With a list of daily tasks in hand, prioritize the list. The easiest way to determine if a task is important or not is to ask yourself if it will help lead  you to your overall goal. If your goal is to lose weight, then daily exercise is an important task. But finishing that episode of Bones is not. If you’re trying to finish the next blockbuster novel, completing the first draft of chapter six is an important goal. Sweeping the kitchen is not. Not really. Yes, chores are important, but don’t make them the distraction from your more productive and important goals.

Of course, setting goals and completing them is a reward in itself, but it’s nice to gain rewards along the way…

Reward Yourself

Someday down the line, when you’ve finally lost fifty pounds or published that blockbuster novel, you’ll feel warm and fuzzy and victorious over what you’ve accomplished. But that won’t really help you now, not on the dark, lonely nights when you feel like you’re fighting by yourself to achieve goals that only you believe in. It’s nice to get encouragement from others, but it’s also nice to have a reward system set up to keep you motivated.

Make a list of basic things you enjoy in life. That season of Bones? Put it on the list. Maybe you get high off sweeping the kitchen. Let’s put that on there too. A bar of chocolate? A night off from project tasks? Things you enjoy can be used to motivate you to get done what needs to be done. Set up a realistic reward system and keep it going to keep you motivated.

Of course, rewards can’t always work on their own…

Surround Yourself With Support/Accountability

Remember those dark, lonely nights when we ‘feel’ like we don’t have support or encouragement from others? Most times, that’s all in our imagination. We get stuck in a moment and we feel like we’re on our own. There are times we actually are on our own, and it’s those times we need to encourage ourselves (which is one of the hardest things to do), but our goal should be to surround ourselves with others who can both encourage us and help keep us accountable.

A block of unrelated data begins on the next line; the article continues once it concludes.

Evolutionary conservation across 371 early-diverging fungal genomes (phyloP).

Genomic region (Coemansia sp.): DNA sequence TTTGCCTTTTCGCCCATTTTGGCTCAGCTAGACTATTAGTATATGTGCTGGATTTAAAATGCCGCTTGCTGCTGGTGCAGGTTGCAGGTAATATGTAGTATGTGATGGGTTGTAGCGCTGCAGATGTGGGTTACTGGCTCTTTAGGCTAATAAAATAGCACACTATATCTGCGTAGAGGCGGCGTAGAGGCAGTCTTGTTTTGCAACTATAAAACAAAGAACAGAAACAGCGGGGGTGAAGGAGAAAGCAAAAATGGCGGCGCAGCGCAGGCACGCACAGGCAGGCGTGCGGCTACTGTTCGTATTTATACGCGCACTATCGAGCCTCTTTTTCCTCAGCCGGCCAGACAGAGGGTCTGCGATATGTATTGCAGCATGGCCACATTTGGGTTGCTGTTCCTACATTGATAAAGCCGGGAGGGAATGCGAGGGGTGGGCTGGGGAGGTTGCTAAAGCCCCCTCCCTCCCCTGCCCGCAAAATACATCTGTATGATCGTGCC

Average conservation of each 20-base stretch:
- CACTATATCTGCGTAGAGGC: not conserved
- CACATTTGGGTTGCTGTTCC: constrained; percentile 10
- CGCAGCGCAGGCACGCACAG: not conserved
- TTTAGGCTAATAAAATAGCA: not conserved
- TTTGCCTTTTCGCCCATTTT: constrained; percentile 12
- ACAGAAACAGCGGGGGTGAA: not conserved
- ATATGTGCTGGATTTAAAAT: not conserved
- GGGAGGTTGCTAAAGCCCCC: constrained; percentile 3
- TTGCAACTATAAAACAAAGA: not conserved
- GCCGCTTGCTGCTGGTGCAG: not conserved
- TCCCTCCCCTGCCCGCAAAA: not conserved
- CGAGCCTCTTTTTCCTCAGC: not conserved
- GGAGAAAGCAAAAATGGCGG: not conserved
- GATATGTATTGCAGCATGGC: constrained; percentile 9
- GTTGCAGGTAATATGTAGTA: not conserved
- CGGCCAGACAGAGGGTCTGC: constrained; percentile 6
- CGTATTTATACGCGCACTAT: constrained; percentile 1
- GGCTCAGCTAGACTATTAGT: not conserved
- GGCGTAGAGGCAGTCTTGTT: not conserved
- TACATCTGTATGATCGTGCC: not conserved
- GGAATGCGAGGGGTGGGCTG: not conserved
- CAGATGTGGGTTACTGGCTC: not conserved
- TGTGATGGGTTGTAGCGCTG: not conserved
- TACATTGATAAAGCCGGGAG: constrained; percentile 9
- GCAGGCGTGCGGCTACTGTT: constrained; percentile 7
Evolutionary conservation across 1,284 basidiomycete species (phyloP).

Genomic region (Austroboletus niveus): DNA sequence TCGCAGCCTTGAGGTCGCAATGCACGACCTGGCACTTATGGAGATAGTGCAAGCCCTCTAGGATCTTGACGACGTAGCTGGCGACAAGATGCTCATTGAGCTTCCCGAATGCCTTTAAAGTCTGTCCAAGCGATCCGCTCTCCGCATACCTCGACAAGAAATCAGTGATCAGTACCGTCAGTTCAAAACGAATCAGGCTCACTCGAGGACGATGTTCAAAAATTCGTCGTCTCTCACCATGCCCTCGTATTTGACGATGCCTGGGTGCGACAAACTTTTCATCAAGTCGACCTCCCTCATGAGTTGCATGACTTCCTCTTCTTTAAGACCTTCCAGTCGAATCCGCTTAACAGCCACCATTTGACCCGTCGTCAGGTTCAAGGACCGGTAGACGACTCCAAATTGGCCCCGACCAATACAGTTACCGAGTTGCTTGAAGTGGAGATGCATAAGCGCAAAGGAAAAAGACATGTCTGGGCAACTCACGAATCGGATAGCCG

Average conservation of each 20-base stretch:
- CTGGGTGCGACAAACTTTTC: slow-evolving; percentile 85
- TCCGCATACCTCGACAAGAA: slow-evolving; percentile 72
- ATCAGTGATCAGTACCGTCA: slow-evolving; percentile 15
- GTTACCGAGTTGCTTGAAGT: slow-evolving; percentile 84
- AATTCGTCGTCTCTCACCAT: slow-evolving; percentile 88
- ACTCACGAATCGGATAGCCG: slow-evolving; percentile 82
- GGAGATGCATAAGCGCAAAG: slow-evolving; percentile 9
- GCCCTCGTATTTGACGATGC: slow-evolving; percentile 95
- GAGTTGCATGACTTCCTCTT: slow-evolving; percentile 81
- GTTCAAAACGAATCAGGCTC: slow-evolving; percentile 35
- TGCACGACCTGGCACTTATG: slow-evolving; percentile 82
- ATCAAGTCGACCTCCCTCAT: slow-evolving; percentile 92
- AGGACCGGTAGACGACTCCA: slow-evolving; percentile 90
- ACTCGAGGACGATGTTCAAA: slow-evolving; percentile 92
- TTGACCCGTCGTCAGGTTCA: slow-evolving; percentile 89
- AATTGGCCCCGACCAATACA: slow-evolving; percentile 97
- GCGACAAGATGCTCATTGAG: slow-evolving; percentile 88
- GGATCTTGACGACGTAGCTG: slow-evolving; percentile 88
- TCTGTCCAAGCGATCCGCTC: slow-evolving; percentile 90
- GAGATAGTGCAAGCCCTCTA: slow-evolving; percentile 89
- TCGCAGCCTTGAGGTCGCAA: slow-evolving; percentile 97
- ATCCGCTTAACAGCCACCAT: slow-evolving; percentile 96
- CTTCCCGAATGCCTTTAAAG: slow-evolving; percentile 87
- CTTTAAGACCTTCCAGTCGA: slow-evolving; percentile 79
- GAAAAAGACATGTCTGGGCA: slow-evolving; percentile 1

Allow these supporters to speak into your life, allow them to hold you accountable, and allow them to harass you if you’re not up to par on keeping your tasks prioritized correctly.

You can beat this. We can beat this. Take a step back, see the forest for the procrastinative trees, and get to work on properly prioritizing your daily/monthly/lifelong tasks and goals.


  • AC Cooper

    Thankfully my husband is the “do it now” kind of person because in some ways that attitude is rubbing off on me, lol.

    For me, procrastination is often a result of not knowing exactly which step I need to take next.

    When I spell out what exactly needs done I do it. 😎

    I use Asana too… Love it!

    Merry Christmas to you and your family, David… may it be a blessed one!

    • David N. Alderman

      I have that issue too, AC. Sometimes my task list is so great that I have no idea where to start. Once I take the time to prioritize things, then I have an easier time completing tasks. I wish you a very Merry Christmas as well!